A novel fluorophore–spacer–receptor to conjugate MWNTs and ferrite nanoparticles to design an ultra-thin shield to screen electromagnetic radiation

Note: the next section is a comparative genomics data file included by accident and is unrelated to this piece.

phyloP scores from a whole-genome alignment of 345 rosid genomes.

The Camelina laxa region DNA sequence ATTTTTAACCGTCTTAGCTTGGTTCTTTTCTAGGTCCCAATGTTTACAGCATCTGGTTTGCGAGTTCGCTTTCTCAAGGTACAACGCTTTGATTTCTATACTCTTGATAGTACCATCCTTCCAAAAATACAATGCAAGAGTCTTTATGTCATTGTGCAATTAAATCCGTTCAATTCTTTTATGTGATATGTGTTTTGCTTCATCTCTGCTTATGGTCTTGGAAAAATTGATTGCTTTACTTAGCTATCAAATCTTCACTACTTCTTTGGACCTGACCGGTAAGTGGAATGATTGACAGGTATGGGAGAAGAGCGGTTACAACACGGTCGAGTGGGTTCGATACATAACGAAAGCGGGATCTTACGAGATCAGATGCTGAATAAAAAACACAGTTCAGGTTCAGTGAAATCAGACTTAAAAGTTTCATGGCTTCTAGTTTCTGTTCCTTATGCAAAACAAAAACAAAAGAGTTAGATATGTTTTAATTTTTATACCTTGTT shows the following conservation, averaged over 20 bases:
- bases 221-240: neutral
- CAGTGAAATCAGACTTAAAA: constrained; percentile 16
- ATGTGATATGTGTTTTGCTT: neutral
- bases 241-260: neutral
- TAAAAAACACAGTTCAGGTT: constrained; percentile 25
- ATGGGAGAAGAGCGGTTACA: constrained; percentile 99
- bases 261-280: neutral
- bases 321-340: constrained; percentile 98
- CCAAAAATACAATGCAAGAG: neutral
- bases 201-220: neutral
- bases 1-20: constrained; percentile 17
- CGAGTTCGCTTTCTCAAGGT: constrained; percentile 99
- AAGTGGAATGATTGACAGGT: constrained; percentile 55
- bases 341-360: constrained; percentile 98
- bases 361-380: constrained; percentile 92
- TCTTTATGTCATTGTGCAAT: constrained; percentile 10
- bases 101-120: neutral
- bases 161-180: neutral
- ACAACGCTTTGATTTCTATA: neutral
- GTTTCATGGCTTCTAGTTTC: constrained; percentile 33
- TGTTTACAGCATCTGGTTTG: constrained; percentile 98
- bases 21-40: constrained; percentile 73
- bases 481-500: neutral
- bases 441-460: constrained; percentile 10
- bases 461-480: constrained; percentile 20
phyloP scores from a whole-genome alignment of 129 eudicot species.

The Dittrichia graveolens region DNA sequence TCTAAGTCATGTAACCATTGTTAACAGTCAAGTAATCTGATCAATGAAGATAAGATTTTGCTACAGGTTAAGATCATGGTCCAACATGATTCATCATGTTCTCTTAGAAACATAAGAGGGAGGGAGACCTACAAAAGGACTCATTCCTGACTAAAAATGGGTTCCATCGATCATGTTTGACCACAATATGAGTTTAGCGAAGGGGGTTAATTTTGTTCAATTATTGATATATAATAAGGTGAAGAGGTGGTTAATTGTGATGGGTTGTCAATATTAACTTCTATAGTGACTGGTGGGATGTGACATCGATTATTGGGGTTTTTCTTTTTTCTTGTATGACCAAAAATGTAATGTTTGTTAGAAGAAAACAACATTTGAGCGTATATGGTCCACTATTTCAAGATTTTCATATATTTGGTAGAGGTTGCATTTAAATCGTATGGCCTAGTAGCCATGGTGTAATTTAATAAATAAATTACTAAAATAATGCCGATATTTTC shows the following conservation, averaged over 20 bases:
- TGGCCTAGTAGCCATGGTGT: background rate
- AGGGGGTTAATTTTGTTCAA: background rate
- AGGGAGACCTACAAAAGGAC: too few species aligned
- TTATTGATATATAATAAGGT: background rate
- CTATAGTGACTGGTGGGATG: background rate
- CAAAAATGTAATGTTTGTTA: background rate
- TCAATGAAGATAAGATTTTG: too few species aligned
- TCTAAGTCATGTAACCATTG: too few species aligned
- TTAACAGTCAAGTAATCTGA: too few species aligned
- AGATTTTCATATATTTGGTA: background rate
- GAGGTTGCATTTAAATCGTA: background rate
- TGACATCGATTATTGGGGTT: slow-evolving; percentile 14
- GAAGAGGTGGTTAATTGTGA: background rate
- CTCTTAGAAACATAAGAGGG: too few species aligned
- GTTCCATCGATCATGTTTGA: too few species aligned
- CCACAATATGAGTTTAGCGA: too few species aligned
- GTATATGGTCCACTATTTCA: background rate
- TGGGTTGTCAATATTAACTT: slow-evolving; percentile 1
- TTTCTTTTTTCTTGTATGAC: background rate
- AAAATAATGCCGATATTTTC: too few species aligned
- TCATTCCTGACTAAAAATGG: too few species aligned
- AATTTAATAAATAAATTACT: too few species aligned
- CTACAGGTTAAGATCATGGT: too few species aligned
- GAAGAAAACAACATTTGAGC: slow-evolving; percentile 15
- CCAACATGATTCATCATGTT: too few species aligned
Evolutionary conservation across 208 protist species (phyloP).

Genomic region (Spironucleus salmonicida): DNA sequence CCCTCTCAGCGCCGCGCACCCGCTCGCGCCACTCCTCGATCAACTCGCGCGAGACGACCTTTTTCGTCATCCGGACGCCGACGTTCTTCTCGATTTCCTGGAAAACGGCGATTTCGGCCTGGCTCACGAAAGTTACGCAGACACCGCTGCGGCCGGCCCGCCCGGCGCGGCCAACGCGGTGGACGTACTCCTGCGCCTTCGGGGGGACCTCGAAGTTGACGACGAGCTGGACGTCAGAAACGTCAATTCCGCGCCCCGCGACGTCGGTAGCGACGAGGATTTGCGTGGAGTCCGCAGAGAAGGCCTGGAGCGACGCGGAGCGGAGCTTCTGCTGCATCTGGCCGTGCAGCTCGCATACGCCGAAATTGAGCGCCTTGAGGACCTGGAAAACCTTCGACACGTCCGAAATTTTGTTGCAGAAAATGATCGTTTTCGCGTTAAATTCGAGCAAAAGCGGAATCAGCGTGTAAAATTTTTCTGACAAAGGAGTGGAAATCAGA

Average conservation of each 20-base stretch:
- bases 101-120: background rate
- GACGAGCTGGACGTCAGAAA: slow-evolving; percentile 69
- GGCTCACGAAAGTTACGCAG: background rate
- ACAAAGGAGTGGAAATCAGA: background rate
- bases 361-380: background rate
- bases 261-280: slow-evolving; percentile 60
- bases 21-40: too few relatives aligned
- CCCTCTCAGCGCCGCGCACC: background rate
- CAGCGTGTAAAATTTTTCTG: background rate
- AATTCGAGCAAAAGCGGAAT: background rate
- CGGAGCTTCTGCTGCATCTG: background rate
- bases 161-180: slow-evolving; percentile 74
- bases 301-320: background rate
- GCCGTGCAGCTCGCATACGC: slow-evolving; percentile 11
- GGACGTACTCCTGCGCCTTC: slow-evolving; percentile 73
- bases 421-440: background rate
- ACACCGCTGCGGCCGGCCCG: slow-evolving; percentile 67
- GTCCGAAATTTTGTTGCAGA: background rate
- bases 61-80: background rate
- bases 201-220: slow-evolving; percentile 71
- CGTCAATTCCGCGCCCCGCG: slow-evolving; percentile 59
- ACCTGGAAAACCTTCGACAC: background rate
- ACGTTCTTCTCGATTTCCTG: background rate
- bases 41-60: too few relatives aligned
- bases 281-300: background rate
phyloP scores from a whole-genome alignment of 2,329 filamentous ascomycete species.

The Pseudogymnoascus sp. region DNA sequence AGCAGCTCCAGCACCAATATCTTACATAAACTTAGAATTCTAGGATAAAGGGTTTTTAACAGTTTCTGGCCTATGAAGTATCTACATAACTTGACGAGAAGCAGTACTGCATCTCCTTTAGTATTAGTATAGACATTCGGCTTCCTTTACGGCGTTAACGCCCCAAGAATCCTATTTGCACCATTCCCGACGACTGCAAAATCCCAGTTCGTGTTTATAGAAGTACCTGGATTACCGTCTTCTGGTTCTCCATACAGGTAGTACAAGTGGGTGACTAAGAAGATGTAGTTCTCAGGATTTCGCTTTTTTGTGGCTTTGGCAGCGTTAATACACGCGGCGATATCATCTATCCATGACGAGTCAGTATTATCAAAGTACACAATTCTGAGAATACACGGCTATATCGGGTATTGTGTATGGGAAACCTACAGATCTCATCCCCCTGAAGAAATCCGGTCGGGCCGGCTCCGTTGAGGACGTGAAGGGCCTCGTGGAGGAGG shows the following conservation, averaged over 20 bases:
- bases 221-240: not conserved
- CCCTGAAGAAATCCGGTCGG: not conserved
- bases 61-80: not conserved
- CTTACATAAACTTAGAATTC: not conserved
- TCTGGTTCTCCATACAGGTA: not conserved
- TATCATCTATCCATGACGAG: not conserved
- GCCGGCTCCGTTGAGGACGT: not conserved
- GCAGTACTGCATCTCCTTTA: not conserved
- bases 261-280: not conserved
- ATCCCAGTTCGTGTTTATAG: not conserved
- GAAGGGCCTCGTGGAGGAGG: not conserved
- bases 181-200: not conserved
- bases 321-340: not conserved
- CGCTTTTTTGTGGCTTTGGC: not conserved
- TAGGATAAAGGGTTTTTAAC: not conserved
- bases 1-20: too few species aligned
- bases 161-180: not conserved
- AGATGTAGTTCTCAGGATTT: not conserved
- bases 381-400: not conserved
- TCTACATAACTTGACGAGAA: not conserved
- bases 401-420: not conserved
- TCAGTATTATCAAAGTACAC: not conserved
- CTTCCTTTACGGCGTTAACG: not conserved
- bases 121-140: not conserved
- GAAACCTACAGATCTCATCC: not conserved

A novel fluorophore–spacer–receptor has been designed with hydrazono methyl phenol as the receptor, anthracene as the fluorophore and imine (CN) groups as the spacer. This newly designed fluorophoric system has a receptor that can bind with ferrites and a fluorophore core that can conjugate non-covalently with multiwalled carbon nanotubes (MWNTs) via π–π conjugation. The hybrid nanoparticles were thoroughly characterized using Raman, UV-vis and fluorescence spectroscopy. This unique hybrid is further explored as a novel material to screen electromagnetic (EM) radiation. By precisely localizing these hybrids in a given phase of an immiscible co-continuous blend, unique microstructures can be constructed. Herein, blends of polyvinylidene fluoride (PVDF) and polycarbonate (PC) were chosen as a model system. The hybrid nanoparticles were selectively localized in the PVDF phase owing to its higher polarity and were systematically characterized by electron microscopic and solution–dissolution techniques. The hybrid nanoparticles that were designed to shield from the incident EM radiation resulted in >99.99% attenuation, dominated mostly by absorption. This non-covalent approach of conjugating MWNTs with ferrites, aided by the fluorophoric system, was noted to be a more effective way to improve the properties (both bulk electrical conductivity and structural) than direct physical mixing/covalent conjugation approaches. In order to further enhance the shielding effectiveness (SE), a layer-by-layer architecture was constructed essentially with outer layers containing PC/PVDF blends with a MWNT–ferrite hybrid and the inner layers consisting of PC/PVDF blends with only MWNTs. An ultra-thin shield of 0.90 mm showed >99.9999% attenuation suggesting new pathways for designing lightweight, flexible EMI shielding materials.